Britain's fashion industry is "at real risk of decimation" by the post-Brexit trade deal with the European Union and current government policy, a leading forum warned on Monday.
More than 400 industry figures signed an open letter from the Fashion Roundtable to Prime Minister Boris Johnson arguing there was a "gaping hole" in his deal where free movement of goods and services for creatives should have been.
They said the agreement, finalised on Christmas Eve just a week before the UK left the bloc's single market and customs union, had failed to deliver on promises of frictionless future trade.
Their concerns echo those of other sectors, from music to fisheries, who argue the new bureaucratic regime is endangering the future of their industries.
"We have been disregarded in this deal and our concerns overlooked in current policy decisions," their letter said.
"We call on the government to stand by their commitment to frictionless work travel for British creatives, including the fashion and textile industry and their equipment."
The open letter, signed by models such as Twiggy and designers including Katharine Hamnett as well as bosses of fashion retailers, urged Johnson to take specific steps to address their concerns.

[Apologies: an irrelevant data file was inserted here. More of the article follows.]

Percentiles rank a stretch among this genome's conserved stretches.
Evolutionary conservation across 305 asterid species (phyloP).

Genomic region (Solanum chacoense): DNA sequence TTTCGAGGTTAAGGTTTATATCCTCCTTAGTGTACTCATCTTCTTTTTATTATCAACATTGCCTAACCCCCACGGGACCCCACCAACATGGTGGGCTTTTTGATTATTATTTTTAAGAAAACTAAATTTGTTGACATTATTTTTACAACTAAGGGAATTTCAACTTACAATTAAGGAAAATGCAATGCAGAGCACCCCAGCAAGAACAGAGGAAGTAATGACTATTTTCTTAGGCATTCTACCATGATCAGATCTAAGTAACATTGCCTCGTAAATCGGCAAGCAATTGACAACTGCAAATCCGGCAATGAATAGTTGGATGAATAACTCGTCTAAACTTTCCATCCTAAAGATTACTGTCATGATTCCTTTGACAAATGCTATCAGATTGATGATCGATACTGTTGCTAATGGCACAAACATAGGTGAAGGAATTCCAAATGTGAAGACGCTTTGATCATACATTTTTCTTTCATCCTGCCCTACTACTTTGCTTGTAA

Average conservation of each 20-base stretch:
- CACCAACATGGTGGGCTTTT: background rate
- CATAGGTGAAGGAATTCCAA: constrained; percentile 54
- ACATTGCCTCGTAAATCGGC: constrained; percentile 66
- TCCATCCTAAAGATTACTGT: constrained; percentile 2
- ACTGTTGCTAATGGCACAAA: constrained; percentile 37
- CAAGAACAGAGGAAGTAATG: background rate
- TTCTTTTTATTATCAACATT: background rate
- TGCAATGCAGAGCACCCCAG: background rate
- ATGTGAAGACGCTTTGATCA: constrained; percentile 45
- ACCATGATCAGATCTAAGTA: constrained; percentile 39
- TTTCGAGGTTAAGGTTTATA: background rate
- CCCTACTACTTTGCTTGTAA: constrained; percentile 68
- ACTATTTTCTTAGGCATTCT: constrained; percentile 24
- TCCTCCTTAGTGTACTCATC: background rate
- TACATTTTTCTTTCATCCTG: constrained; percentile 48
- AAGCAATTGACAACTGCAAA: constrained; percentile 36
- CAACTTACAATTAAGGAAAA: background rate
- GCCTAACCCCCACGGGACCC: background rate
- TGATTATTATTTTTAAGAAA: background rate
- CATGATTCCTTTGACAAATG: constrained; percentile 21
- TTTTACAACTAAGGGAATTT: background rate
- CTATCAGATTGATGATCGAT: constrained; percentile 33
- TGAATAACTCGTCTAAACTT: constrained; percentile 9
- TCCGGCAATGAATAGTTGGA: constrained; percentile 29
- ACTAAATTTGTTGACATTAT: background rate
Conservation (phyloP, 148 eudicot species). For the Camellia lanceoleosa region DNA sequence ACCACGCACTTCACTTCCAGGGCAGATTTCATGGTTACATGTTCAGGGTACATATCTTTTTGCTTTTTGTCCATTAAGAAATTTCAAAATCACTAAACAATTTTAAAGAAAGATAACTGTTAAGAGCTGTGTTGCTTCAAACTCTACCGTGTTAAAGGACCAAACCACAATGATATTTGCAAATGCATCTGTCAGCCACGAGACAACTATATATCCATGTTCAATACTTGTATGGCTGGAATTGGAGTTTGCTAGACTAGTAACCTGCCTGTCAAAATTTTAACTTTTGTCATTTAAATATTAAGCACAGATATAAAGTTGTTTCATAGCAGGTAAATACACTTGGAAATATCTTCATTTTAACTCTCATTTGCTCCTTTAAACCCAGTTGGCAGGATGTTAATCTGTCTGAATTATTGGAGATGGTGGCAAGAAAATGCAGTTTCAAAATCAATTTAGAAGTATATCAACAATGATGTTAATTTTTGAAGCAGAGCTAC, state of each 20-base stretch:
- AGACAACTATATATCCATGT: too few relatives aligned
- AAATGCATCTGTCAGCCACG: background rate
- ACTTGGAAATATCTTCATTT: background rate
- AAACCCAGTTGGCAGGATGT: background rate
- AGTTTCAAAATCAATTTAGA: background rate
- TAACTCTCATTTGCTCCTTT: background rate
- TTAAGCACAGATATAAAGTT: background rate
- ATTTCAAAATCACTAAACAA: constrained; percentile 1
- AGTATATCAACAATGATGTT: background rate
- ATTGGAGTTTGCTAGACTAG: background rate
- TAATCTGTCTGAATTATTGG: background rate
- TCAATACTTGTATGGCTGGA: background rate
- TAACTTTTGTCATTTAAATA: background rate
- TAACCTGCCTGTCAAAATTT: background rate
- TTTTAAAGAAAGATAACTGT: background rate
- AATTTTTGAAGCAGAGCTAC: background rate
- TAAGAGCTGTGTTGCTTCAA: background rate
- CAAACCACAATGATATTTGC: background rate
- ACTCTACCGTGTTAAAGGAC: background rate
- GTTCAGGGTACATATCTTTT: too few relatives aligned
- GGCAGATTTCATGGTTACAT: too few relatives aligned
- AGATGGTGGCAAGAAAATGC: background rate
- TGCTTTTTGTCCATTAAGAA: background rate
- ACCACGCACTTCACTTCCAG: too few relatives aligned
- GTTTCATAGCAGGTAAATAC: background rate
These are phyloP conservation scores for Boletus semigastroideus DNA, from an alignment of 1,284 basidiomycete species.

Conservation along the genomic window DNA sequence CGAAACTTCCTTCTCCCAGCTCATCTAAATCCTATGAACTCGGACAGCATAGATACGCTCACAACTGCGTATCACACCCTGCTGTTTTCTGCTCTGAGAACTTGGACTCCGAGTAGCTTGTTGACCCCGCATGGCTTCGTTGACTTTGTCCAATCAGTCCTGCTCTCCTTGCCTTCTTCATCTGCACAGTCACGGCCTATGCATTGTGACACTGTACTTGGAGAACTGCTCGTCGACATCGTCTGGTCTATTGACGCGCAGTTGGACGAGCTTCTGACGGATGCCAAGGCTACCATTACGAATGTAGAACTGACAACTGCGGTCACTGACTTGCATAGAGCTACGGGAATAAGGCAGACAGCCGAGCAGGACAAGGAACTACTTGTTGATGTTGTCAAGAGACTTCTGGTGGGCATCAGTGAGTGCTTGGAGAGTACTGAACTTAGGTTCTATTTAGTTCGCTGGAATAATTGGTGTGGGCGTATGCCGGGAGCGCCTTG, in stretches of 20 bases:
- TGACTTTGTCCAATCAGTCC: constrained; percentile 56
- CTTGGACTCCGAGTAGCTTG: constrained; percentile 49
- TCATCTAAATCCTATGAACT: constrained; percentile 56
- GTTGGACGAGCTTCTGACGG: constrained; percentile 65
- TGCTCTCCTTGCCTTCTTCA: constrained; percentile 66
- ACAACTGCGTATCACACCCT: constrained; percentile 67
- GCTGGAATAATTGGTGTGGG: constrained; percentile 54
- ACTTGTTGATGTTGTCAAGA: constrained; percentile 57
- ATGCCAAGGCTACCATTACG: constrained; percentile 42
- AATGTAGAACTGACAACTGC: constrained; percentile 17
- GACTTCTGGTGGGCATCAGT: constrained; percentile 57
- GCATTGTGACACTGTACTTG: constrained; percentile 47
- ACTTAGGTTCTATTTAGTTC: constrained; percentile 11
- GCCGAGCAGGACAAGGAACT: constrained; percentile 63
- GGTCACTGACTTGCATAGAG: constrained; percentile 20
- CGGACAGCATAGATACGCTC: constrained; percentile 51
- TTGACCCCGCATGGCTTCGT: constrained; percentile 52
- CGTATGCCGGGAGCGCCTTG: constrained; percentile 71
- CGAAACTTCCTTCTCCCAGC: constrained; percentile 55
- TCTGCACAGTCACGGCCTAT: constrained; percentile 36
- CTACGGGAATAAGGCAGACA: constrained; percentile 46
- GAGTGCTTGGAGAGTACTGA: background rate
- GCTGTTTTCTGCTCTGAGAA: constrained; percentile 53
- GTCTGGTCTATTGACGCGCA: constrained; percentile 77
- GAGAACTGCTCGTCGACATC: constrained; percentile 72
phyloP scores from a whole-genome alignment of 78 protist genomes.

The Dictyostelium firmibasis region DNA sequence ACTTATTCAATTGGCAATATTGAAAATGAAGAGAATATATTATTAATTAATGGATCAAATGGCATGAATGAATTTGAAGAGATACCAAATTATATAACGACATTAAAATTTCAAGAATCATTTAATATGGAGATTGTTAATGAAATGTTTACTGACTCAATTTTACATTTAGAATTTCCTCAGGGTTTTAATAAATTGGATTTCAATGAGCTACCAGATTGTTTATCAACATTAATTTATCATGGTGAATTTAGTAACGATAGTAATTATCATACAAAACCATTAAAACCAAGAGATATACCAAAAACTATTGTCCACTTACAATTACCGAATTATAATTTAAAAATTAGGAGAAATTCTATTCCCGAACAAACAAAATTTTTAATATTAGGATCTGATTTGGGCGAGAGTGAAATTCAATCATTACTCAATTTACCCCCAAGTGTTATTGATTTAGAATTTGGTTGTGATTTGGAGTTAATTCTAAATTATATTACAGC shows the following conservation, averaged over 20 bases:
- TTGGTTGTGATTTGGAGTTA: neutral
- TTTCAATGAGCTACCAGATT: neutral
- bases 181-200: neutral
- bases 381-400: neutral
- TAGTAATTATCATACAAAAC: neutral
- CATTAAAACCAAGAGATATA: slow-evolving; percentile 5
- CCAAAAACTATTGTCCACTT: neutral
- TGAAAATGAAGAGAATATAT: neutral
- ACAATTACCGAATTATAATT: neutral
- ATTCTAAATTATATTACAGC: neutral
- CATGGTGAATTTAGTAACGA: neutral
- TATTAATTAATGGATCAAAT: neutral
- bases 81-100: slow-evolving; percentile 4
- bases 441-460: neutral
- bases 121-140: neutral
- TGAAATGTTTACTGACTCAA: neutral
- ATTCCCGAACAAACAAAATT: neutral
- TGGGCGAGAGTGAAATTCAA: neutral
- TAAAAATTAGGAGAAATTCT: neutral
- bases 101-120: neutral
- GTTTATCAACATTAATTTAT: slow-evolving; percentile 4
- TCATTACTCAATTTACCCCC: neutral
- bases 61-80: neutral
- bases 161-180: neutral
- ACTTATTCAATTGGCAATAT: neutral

They include adding more reciprocal elements to the agreement in areas such as VAT, making it easier for garment workers to come to Britain and for the government to offer more industry-specific support.
"Ours is a thriving industry, based on global leadership, complex supply chains and above all a deeply interconnected relationship with our overseas colleagues," it stated.
The letter added the sector contributes £35 billion ($48 billion, 40 billion euros) to UK GDP and employs almost one million people, but was "at real risk of decimation by the Brexit trade deal and current government policy".
Britain formally left the EU a year ago but remained bound by its rules and regulations until 2021 under the terms of its divorce.
The free trade agreement struck by Johnson and Brussels after months of strained negotiations saw no tariffs or quotas imposed.
However, after the UK chose to leave the single market and customs union, it was unable to prevent reams of new red tape for British businesses trading with Europe.